Cairns: Recipe for hot, slow cooking

By Graham Reid

Graham Reid finds plenty to do in Cairns, if you like your action laid-back and tropical.

Exploring the Daintree Rainforest by elevated boardwalk is an immersive experience. Photo / Getty Images
Exploring the Daintree Rainforest by elevated boardwalk is an immersive experience. Photo / Getty Images

"Nah," she said emphatically as our flight descended into Cairns.

"I'm in the Atherton Tablelands now. Used to live here. Fifteen years. Got sick of the rat race."

Maybe Cairns - 26C on a cloudless June day when bitterly cold Auckland was being drenched - is hectic in tourist season, but a "rat race"?

Traffic moves at an easy pace along wide streets, most people walk slow and take time to give directions (I felt embarrassed waking the guy in the map shop who'd nodded off after lunch), and this place with the Great Barrier Reef and Daintree National Park (both World Heritage sites) on its doorstep has a shorts and summer frock feel.

Tropical Cairns has a familiar list of things for tourists to explore, most of which take a tidy half-day and appeal to kids.

Cairns Tropical Zoo makes for a fascinating morning stroll. You'll see the planet's ugliest bird (the aptly named Papuan frogmouth) as well as crocs, kangaroos, the exotic cassowary and other locals.

Hartley's Crocodile Adventures up the highway has kids squealing in fear-filled delight when a massive creature leaps out of the water to grab chicken or fish from the keeper's hands.

Of course there is the Great Barrier Reef for dive tours, helicopter flights and hot air balloon rides over the Atherton Tablelands (an early-morning call, but worth it).

For a day trip take the 34km train ride to the former hippie haven of Kuranda where there are interesting shops, a bird park and the Venom Zoo (only in Australia - a zoo-full of locals who can kill you). Get the Skyrail Rainforest Cableway back, which carries you by cable car across the top of the forest canopy. At the bottom, visit the Tjapukai Aboriginal Cultural Park for art, theatre and cultural performances.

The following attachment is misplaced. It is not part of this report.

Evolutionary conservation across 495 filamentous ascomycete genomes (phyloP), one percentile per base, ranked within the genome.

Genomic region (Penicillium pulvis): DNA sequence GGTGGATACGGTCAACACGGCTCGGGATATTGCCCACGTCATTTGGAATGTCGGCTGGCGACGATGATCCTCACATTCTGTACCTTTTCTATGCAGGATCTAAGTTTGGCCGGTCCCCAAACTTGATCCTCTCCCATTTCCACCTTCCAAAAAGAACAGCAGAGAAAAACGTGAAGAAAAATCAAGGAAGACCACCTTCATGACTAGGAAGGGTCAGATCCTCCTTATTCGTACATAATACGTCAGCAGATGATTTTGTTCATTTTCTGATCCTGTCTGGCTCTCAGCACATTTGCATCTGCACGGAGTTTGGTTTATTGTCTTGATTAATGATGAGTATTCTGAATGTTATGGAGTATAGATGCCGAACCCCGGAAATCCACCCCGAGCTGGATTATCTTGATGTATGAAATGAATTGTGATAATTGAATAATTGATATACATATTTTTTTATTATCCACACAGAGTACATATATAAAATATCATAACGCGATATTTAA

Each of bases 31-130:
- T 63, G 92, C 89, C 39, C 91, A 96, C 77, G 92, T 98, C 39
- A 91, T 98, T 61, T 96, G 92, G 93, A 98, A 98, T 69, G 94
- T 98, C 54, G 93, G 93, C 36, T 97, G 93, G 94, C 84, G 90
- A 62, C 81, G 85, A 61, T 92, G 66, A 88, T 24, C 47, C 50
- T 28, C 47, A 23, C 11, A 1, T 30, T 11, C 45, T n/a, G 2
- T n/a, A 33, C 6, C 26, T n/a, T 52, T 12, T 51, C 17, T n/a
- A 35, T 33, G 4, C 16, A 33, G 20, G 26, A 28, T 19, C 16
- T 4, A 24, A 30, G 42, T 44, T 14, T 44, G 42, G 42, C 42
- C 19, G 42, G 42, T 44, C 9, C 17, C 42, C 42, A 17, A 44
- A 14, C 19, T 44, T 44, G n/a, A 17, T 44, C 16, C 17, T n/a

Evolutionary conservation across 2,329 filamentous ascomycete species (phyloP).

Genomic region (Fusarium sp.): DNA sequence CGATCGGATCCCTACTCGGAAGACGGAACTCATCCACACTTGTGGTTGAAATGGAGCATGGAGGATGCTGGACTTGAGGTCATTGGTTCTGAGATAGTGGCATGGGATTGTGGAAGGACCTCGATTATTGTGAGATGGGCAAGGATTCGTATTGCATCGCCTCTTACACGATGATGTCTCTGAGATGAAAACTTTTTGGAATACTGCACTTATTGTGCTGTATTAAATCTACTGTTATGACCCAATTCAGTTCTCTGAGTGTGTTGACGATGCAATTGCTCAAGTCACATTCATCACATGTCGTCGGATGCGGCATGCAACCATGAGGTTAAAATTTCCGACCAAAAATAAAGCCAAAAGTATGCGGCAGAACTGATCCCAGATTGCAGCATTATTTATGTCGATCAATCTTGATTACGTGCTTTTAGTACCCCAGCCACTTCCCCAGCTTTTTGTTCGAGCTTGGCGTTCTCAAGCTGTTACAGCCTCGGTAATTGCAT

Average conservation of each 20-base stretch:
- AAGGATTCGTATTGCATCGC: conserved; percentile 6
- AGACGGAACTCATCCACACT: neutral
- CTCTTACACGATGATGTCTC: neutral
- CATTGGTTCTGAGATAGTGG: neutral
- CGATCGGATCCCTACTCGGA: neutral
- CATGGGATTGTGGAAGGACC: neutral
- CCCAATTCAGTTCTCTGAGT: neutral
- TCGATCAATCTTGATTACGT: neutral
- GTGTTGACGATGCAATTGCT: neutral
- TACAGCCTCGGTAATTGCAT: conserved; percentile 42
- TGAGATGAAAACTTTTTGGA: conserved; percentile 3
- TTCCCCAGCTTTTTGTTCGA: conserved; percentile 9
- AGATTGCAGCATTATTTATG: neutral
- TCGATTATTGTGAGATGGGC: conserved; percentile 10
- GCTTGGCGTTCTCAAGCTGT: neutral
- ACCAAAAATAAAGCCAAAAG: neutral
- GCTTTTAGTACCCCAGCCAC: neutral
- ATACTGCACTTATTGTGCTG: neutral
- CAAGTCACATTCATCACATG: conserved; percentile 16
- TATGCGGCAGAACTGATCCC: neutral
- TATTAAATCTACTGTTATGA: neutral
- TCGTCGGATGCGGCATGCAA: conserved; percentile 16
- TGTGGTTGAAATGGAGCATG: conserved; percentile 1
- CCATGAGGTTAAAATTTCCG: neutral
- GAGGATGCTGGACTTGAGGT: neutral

But all these involve leaving leisurely Cairns, when the city itself offers engaging Aboriginal and contemporary art.

The Centre for Contemporary Arts (aka KickArts) has changing exhibitions of art, craft and design, and the Cairns Regional Gallery exhibits historic, contemporary and Aboriginal artists. You'll be surprised at how provocative some pieces are.

One of the biggest and best Aboriginal art galleries is Canopy on Grafton. A large warehouse space converted into an exhibition area and workshops, Canopy boasts internationally recognised names such as Heather Koowootha and Alick Tipoti.

As with many other galleries and the Cairns Museum, it is an easy walk in the central city.

So, easy-going Cairns is interesting in itself, and not just as the entry point to the Far North, Daintree, the Great Barrier Reef or that holiday break at Port Douglas, Palm Cove or the other nearby hotel and resort retreats.

If you do want something more fast-paced, get up early in the morning and go to the Esplanade - kind of like South Beach Miami without the art deco - where you can see the local power walkers and joggers.

That "rat race", perhaps?

CHECKLIST

Getting there: Major airlines connect daily from Auckland to Brisbane and Sydney, from where local carriers go to Cairns International Airport.

Further information: See cairnsgreatbarrierreef.org.au.

Graham Reid traveled to Cairns courtesy of Tourism Australia and Tourism and Events Queensland.

- NZ Herald

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